Hey there, fellow green-thumb enthusiast! If you’ve ever pondered on adding rhubarb to your garden – the vegetable that’s famously masquerading as a fruit – you’re in the right place.
Now, rhubarb may have a reputation for being a bit of a diva when it comes to its needs (like Mariah Carey, but in vegetable form), but once you get the hang of it, you’ll be cranking out those rhubarb pies in no time.
Rhubarb is a hardy perennial that, once established, will produce bountiful harvests for a decade or more, much like your favourite sitcom reruns. The crisp, tart stems are a treat, though be warned, only the stalks are edible – the leaves are high in oxalic acid and are toxic.
They could potentially make you do the Macarena backwards or see unicorns. Just kidding, but seriously, they are not to be eaten. Now let’s get into the nitty-gritty of planting, nurturing, and harvesting this gorgeous plant.
First things first, rhubarb is a cool-season crop, which means it thrives in areas with a winter freeze. If you’re living somewhere closer to the equator than the North Pole, rhubarb may not be your cup of tea.
Planting Rhubarb: Step-by-Step
1. Timing is Everything:
Just like baking a cake, timing is crucial when planting rhubarb. You’ll want to start in early spring when Jack Frost is no longer nipping at your nose but has yet to fully take his leave.
2. Choosing the Right ‘Vehicle’:
Rhubarb seeds? Pass. Instead, we’ll choose ‘crowns’ or ‘divisions.’ They’re like mini rhubarb plants raring to go on an exciting journey, perhaps in their imaginary flashy red sports car.
3. Preparing the Perfect Home:
A successful rhubarb plant starts with the right soil, as they crave rich, well-drained soil with a pH between 6.0 and 6.8. It’s like prepping a five-star hotel room for a celebrity – everything has to be perfect.
4. Digging a Comfy:
Bed When it’s time to plant, you’ll dig a hole that can comfortably accommodate your crown’s roots. It’s like carving out a spacious and luxurious master bedroom for your plant.
5. Tucking the Crown In:
Gently place your crown or division in the hole, and cover it with compost-enriched soil, leaving the top bud free to breathe. It’s like tucking your child in bed but leaving their head above the covers.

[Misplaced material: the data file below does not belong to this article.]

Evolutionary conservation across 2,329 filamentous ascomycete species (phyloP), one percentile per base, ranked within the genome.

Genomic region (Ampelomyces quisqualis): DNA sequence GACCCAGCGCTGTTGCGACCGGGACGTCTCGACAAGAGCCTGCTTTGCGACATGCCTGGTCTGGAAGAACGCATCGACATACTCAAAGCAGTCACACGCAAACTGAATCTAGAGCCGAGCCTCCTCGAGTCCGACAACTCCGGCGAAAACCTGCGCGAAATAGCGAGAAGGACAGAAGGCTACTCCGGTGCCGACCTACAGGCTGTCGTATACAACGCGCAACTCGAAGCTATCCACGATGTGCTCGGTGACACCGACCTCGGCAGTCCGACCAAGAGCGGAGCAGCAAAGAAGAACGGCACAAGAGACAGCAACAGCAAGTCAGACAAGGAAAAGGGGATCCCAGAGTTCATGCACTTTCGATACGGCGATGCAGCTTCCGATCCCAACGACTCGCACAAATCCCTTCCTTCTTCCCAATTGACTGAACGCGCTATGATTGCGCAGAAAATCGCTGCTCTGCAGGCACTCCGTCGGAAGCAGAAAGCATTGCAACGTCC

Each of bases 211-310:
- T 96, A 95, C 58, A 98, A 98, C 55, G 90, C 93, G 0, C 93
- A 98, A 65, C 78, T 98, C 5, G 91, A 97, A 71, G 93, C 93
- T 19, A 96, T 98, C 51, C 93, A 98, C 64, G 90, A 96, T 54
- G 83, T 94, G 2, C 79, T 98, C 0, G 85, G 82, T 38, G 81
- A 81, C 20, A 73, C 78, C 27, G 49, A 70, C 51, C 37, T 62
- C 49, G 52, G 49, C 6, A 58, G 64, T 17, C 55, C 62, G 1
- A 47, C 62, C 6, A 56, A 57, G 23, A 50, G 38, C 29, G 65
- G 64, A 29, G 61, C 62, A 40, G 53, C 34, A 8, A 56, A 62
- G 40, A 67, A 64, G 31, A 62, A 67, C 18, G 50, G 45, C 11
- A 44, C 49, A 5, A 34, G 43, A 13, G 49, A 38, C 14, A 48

6. Personal Space Matters:
Rhubarb plants love their space. Make sure each plant has about 3-4 feet of personal space, as they are not fans of cuddling up.
Caring for Rhubarb: A Day-by-Day Guide
1. A Spa-like Water Treatment:
Rhubarb craves regular watering – about 1 inch per week. They love a good soak, much like a relaxing day at the spa.
2. The Right Diet for Growth:
Just as we need good food for growth and health, so does rhubarb. A high-nitrogen fertilizer applied in early spring and after harvest gives your rhubarb the nutrients it needs to thrive, kind of like a superfood smoothie after a workout.
3. The Gift of Mulch:
To keep your rhubarb comfortable and weed-free, mulch around the base of the plant. It helps retain moisture and keeps the roots cool during the summer, much like gifting your plant its very own AC unit.
Harvesting Rhubarb: Patience Pays Off
1. The Waiting Game:
Just like waiting for your favorite band to release their new album, you’ll need to practice patience with your rhubarb. Resist the urge to harvest in the first year, allowing it to establish a strong root system.
2. Calendar Check:
From the second year onwards, your rhubarb is ready to rock. Aim to harvest from April to June, when stalks reach about 12 to 18 inches long – the green thumbs equivalent of prime concert season.
3. The Art of Harvesting:
When it’s showtime, hold a stalk near the base, then pull and twist. No need for hulk-like strength, we’re aiming for finesse over force.
Pro Tips for Rhubarb Harvesting
Once you’re past the novice stage, you can up your rhubarb game with these extra nuggets of wisdom.
The Color Conundrum:
You know how we associate red with sweet, ripe fruit? Well, rhubarb is here to throw a wrench in that assumption. Many folks believe that the redder the rhubarb, the sweeter it is – a myth as persistent as Bigfoot sightings or your Aunt Linda’s claim that she used to date Elvis.